PERSONA 5 the Animation
by Christopher Farris,
How would you rate episode 21 of
PERSONA 5 the Animation ?
With the Morgana situation sorted, it's finally time for the Phantom Thieves to tackle the whole Okumura issue that's otherwise been looming as the main 'threat' of this story arc. If all of the other character stuff made that part feel underplayed, like Okumura and his apparent shady business practices weren't as big a deal as previous Palace owners, it's probably not just you. The bad boss has been treated practically as an obligatory background element of the situation up til now, an acknowledgement that the Thieves have to be hunting down a big boss for the other moving parts of their story to work. With those parts either resolved or on hold now, the Okumura situation has to be dealt with in as lackluster a way as its back-burner status would imply.
To be sure, there are some good points to this episode, mostly in the character work. The anime's treatment of Haru continues to be one of its stronger assets, still giving her interesting personality elements and letting her grow effectively through this episode's intensifying plot. I enjoyed the detail about her admiring TV heroines growing up, explaining some of her quirks we've already seen when she's in Phantom Thief mode. And her Persona awakening is as strong as all the others so far, really selling Haru as a cool and stylish character more than ever before.
In addition, this episode dives into the more serious implications of Haru's role in taking down her father. Other characters involved with the villains generally found themselves liberated in taking them down, but in Haru's case, her father being outed as a criminal will immediately cost her livelihood and have difficult social consequences for her. Allowing her to acknowledge that and decide to go along with the plan anyway provides more layers to her character. Slipping in the detail that she had previously left requests on the Phan-Site to steal her father's heart for the good of the company's workers is also a nice little way to mitigate any implications that she's only doing for her own sake, justification enough though it be.
There are also strong points to Haru's father's character. Even if the macro level effects of his crimes are woefully underexplored, he at least comes across as an effective villain thanks to how he treats Haru both in his real-life and Palace Shadow iterations. It could be seen as too little too late, but it gives Okumura some sort of impact on a similar level to the more menacing enemies our heroes have faced so far. Having characters like Ann react with empathetic anger at what Haru is being put through by those in power strengthens her character too, and I would say overall that the anime's treatment of Ann has endeared her to me more.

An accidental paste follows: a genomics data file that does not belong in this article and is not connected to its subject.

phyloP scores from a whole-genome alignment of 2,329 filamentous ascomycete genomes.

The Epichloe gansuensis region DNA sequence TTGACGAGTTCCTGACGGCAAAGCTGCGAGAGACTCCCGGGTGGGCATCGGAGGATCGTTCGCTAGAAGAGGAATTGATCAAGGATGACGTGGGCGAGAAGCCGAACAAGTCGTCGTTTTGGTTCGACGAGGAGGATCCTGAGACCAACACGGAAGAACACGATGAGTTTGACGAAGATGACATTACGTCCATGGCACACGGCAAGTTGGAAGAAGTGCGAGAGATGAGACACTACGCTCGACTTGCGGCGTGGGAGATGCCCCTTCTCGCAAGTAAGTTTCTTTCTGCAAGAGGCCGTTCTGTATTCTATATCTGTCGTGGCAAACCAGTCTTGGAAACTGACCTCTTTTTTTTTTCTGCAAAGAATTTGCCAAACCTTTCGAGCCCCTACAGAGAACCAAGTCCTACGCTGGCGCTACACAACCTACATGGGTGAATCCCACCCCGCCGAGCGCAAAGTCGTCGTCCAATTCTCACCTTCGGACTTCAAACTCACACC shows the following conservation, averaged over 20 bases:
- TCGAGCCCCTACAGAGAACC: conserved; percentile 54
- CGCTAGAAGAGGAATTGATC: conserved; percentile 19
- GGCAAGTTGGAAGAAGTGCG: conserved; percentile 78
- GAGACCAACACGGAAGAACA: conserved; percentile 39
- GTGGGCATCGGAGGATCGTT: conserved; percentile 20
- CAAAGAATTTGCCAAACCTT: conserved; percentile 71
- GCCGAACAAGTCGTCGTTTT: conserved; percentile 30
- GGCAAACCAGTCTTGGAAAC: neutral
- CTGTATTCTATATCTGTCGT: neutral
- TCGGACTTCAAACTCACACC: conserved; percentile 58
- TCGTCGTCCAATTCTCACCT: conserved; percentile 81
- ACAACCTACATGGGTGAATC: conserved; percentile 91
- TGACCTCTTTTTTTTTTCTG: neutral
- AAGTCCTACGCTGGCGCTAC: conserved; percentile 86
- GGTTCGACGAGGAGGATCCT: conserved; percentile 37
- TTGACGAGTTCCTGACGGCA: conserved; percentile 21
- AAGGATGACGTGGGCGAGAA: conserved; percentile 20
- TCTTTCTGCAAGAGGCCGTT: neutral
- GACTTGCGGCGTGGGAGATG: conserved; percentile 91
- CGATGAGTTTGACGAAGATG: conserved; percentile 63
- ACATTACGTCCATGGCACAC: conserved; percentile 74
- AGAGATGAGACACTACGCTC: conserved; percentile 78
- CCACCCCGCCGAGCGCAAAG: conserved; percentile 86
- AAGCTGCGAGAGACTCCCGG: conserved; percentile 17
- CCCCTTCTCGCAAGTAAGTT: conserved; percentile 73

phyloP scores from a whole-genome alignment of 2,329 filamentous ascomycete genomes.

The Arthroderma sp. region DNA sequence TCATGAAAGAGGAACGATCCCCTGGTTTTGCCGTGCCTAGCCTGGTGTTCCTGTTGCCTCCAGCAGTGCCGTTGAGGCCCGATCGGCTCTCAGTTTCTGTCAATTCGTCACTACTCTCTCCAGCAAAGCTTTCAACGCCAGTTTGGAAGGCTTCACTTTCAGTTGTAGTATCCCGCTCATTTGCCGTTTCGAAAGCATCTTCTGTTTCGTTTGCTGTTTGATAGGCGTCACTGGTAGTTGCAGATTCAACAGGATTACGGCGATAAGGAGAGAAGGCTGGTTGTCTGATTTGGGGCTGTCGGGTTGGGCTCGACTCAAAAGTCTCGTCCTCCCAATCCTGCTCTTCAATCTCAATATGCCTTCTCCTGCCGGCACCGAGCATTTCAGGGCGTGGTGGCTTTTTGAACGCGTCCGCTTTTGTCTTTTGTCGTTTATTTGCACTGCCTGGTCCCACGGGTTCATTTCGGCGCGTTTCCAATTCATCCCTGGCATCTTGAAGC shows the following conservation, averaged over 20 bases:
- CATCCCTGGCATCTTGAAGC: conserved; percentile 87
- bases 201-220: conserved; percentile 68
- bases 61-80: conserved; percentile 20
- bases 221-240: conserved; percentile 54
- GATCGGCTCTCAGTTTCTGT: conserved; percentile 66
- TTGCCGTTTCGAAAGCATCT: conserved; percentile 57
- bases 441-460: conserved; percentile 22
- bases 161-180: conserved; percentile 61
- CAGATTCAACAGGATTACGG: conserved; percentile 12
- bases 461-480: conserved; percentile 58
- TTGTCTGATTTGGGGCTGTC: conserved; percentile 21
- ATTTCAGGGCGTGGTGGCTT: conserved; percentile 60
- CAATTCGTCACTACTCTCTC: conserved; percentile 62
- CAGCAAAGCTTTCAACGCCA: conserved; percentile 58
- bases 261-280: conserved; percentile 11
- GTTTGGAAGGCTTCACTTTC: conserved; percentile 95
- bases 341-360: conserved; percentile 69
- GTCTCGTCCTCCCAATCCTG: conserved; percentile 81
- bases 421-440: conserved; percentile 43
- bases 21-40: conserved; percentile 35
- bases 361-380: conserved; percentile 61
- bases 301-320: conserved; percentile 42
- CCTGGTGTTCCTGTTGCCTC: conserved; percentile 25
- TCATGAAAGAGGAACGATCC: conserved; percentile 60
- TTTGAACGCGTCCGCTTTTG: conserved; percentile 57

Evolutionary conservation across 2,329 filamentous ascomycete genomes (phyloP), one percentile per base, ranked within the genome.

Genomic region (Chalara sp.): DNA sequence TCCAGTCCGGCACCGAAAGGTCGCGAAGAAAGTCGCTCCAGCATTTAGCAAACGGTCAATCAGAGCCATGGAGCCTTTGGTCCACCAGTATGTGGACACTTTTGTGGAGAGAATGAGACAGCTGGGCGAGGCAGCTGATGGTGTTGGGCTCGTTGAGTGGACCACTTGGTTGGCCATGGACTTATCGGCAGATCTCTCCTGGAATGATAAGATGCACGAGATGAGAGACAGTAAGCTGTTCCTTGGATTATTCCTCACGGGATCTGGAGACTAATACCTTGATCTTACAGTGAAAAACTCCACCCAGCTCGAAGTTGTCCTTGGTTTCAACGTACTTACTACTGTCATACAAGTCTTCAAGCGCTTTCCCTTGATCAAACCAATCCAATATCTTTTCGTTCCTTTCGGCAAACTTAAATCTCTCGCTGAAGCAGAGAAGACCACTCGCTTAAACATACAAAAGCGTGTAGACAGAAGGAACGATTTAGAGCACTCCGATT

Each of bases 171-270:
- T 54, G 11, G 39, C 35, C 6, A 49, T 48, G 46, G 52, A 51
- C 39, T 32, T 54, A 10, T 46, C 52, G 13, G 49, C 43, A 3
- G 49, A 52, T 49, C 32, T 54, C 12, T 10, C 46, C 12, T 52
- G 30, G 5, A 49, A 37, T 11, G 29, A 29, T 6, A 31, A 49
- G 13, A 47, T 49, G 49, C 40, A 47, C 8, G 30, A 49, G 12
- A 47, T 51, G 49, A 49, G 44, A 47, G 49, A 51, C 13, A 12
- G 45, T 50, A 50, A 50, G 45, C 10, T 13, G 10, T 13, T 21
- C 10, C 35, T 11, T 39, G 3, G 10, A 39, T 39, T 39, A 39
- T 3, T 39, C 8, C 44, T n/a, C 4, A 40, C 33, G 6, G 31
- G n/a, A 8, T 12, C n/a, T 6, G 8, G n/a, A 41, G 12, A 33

But those positive snippets can't cover for all the places this episode lacks in telling its story. The main issue is the missed opportunities in dealing with the broader elements of Okumura's evils. Previous enemies the team faced were able to act as demonstrations of the societal problems they embodied by impacting the characters in similar ways. Ann was being abused by Kamoshida, Yusuke was being used by Madarame, etc. But Haru's problem with her father forcing her into marriage is a separate issue from his exploitation of workers that the Thieves are taking him down for. Consequently, we don't get any demonstration of this exploitation beyond the characters briefly remarking on it, along with the allegorical worker robots that don't get much to do in this episode. When the heart-changed Okumura does confess his crimes at the end of the episode, it sounds like there are interesting ideas there that could have been explored. Surely the inhumane working conditions described are relevant to the gruesome practices of many major corporations today in real life. But instead, those work-environment criticisms are treated as mere window-dressing. We know Okumura is selfish, and we're told he treats his workers badly, but it's not enough to make that part of the conflict personal.
The already-limp Persona 5 battle animation reaching a low point in the fight against Okumura doesn't help that ‘meh’ feeling either. Okumura himself doesn't even participate, instead sending waves of mecha mooks at our heroes for a rote turn-based battle where one side hardly seems to be attacking. There are a couple cool cuts of animation, but overall it feels like a bland montage. The aftermath of the fight thankfully throws in some plot twists that finally command our attention. The mere idea of the character has been slowly drip-fed in with each arc, but the black-masked Metaverse traveller finally appears this time, finishing off Okumura's shadow in a shocking fashion. And the fallout of that action, in a final scene that interrupts the now-customary Phantom Thief after-party scene, finally drops the other shoe on that long-hanging issue of the Thieves' public popularity. Even if that twist was perhaps too telegraphed, Haru's horrified reaction to her father's death makes great use of the connection between those two characters, giving the show the dramatic shot in the arm it needs to carry us into a hopefully tighter storyline.
PERSONA 5 the Animation is currently streaming on Crunchyroll.
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